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Book Review 251: America at 1750
September 22, 2012 - Harry Eagar
AMERICA AT 1750: A Social Portrait, by Richard Hofstadter. 293 pages. Knopf.\
This is a good time to read (or re-read) the histories of Richard Hofstadter, who explained the background of McCarthyism. McCarthyism is back, big time. The foreground is different. The background is the same.
Hofstadter's writing career, 1944-1970, was almost exactly congruent with the first McCarthyism, and his gracefully written books were bestsellers among lovers of American liberty.
The titles of the best-known reveal his thrust: “Anti-intellectualism in American Life”: “The Paranoid Style in American Politics and Other Essays”; “Social Darwinism in American Thought”; “The Development of Academic Freedom in the United States.”
When he passed the age of 50, Hofstadter projected a massive social history of America, which would require 18 years to write. He died after completing only eight chapters of a scene-setting volume, which were published as “America at 1750” in 1971.
So this little volume is a good place to start before returning to his earlier volumes. It was Hofstadter's opinion that by 1750, peculiarly American attitudes, customs, institutions and morals had formed after six or seven generations away from Europe, and that these were so powerful they still controlled much that we did two centuries later.
He was certainly a believer in American exceptionalism, but unlike the antidemocratic, antiliberal ranters about American exceptionalism today, he did not think that everything America did and stood for was wise or benevolent; nor that anyone who dared to criticize our failings was a less than 100 percent American.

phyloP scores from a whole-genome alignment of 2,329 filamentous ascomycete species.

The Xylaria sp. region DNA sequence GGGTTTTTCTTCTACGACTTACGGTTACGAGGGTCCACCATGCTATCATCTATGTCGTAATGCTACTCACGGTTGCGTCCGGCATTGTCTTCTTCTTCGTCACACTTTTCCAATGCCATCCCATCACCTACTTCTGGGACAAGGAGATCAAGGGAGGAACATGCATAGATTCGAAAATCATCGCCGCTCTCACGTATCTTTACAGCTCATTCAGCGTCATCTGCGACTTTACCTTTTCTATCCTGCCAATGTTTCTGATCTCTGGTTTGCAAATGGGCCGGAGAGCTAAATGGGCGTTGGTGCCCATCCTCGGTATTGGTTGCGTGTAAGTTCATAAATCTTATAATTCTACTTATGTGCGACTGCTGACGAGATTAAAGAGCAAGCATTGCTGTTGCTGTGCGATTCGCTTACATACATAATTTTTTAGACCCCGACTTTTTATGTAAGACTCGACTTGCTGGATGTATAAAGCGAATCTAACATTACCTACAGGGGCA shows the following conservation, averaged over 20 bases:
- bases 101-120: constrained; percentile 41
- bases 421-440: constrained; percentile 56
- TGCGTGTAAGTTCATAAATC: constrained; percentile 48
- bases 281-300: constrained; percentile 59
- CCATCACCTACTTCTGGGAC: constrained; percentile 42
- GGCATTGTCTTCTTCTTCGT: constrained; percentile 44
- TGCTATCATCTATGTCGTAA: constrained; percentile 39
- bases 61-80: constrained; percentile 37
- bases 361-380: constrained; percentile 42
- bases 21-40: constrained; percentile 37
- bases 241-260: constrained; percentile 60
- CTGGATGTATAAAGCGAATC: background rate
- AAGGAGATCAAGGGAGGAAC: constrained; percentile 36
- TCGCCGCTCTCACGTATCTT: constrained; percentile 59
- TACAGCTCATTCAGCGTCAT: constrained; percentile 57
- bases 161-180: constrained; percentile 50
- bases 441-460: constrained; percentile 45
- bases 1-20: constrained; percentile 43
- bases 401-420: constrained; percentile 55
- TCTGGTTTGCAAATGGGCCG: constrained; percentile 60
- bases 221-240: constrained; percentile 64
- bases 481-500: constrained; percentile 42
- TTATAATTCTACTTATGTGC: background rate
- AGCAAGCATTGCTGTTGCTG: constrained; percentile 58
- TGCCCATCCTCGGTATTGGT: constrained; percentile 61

The chapter headings reveal that. After an opening review of demographics, his first three substantive chapters are on forced labor, white and black; and the capitalist slave trade.
Only after reminding us that America was a deeply flawed place does he begin writing about its attractive aspects in “The Middle Class World.”
One aspect of American exceptionalism is that it was history's first majority middle class community.
Hofstadter died too soon to remonstrate against the destruction of the middle class in favor of finance capitalism, but he was aware of the threat.
His final three chapters are about religion, particularly the Great Awakening in the 1740s.
Until then, Americans were unchurched, in the main, although there were established churches in many colonies that taxed everybody.
But believers and unbelievers who disdained to pay for someone else's church were free to move, and did.
Americans evolved a wholly secular idea of government, not because they were irreligious (which they weren't even if unchurched) but because no sect (after the early days in New England) could command the adherence of a large enough majority to persecute the rest. Thus, the idea of toleration, which was, for most, limited to toleration of Protestants.
But it was a good start.
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